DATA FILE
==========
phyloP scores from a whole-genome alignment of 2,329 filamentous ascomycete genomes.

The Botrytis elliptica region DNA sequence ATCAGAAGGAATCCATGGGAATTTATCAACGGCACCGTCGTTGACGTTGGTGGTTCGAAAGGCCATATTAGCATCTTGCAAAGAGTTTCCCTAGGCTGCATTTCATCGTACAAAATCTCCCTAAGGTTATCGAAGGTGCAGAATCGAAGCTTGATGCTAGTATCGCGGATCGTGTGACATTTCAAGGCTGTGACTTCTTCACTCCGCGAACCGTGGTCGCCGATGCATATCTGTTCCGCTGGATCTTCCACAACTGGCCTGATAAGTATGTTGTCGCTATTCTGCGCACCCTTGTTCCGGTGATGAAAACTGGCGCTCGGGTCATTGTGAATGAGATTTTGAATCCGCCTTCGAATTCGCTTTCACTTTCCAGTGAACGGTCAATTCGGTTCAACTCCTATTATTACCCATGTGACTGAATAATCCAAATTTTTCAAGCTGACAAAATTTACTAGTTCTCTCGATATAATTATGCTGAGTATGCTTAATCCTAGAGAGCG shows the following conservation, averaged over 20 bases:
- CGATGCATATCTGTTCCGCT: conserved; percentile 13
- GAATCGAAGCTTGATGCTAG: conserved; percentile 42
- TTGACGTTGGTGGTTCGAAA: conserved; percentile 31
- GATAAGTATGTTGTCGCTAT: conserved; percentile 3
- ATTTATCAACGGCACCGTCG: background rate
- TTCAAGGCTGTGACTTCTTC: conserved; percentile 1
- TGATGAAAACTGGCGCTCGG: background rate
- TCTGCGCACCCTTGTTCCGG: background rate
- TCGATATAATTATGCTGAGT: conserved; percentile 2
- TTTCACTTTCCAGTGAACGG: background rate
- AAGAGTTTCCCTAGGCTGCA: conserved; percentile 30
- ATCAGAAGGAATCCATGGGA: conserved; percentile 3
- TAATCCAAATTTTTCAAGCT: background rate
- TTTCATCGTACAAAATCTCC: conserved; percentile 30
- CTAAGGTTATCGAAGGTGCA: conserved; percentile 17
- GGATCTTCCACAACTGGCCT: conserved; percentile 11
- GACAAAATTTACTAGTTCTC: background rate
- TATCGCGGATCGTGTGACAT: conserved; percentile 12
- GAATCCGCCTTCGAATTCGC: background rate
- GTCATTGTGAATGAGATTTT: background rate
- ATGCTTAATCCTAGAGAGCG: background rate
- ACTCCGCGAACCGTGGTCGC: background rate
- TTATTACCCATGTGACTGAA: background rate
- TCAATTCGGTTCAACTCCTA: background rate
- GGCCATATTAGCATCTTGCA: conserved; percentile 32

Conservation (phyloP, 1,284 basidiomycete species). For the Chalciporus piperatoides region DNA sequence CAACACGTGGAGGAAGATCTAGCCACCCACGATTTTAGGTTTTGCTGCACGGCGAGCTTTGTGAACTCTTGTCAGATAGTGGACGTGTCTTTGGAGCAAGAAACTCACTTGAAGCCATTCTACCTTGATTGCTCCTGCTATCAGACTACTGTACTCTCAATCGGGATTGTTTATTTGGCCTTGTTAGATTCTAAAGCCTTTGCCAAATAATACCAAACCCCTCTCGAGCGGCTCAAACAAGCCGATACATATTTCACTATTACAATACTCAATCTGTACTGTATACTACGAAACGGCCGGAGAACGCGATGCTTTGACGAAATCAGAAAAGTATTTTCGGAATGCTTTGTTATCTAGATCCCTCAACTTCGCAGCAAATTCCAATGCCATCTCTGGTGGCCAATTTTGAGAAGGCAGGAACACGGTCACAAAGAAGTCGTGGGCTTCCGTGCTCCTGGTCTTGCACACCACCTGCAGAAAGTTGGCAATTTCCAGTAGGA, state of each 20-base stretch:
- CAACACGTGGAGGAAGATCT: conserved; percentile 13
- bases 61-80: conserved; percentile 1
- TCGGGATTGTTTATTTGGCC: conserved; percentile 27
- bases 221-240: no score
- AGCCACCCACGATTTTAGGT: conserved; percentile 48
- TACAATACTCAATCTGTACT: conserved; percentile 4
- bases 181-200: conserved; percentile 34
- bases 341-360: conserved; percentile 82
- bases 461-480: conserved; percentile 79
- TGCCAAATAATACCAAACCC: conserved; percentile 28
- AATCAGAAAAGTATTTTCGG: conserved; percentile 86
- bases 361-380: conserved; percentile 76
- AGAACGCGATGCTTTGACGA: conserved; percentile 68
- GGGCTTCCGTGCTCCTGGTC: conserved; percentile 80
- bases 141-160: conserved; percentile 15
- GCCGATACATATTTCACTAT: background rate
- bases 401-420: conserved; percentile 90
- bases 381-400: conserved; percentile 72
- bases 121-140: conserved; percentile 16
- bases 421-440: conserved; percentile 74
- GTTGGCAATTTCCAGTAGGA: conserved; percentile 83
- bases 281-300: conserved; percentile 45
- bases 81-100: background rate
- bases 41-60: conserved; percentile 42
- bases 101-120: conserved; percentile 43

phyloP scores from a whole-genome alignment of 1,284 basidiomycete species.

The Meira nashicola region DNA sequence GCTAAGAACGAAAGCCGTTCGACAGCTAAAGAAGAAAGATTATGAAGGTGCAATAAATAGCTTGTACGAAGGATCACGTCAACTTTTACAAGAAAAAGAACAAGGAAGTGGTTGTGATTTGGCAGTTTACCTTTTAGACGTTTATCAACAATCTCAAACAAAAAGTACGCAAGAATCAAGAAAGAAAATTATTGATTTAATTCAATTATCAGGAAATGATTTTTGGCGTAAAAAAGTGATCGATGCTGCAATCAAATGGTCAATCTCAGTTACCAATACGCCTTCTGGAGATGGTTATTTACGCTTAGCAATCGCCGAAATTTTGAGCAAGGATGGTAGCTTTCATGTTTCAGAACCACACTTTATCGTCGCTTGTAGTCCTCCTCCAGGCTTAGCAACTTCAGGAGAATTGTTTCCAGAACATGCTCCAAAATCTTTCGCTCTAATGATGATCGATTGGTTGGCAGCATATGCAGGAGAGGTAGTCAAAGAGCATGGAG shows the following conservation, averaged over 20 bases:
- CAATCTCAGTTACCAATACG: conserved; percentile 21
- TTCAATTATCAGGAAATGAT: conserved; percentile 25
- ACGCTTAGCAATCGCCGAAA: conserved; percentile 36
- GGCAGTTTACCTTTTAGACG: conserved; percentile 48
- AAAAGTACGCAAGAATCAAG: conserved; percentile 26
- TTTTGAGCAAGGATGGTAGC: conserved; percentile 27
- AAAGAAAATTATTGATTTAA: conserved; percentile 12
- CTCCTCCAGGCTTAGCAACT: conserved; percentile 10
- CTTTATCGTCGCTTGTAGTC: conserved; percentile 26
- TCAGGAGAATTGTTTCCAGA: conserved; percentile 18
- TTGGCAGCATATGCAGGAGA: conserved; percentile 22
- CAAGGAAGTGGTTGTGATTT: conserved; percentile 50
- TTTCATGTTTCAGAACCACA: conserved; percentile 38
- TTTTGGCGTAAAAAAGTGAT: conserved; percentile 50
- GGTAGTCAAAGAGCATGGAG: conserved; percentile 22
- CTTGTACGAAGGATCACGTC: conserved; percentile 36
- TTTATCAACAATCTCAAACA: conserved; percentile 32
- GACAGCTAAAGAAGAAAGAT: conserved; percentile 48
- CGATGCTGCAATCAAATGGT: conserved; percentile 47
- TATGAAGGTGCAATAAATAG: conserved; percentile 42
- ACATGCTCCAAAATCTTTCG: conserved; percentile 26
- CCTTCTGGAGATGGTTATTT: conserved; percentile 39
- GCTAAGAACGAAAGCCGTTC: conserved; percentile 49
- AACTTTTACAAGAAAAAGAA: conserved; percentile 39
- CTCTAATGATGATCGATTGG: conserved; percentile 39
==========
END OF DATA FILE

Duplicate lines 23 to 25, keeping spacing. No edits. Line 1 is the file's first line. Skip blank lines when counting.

- ATGCTTAATCCTAGAGAGCG: background rate
- ACTCCGCGAACCGTGGTCGC: background rate
- TTATTACCCATGTGACTGAA: background rate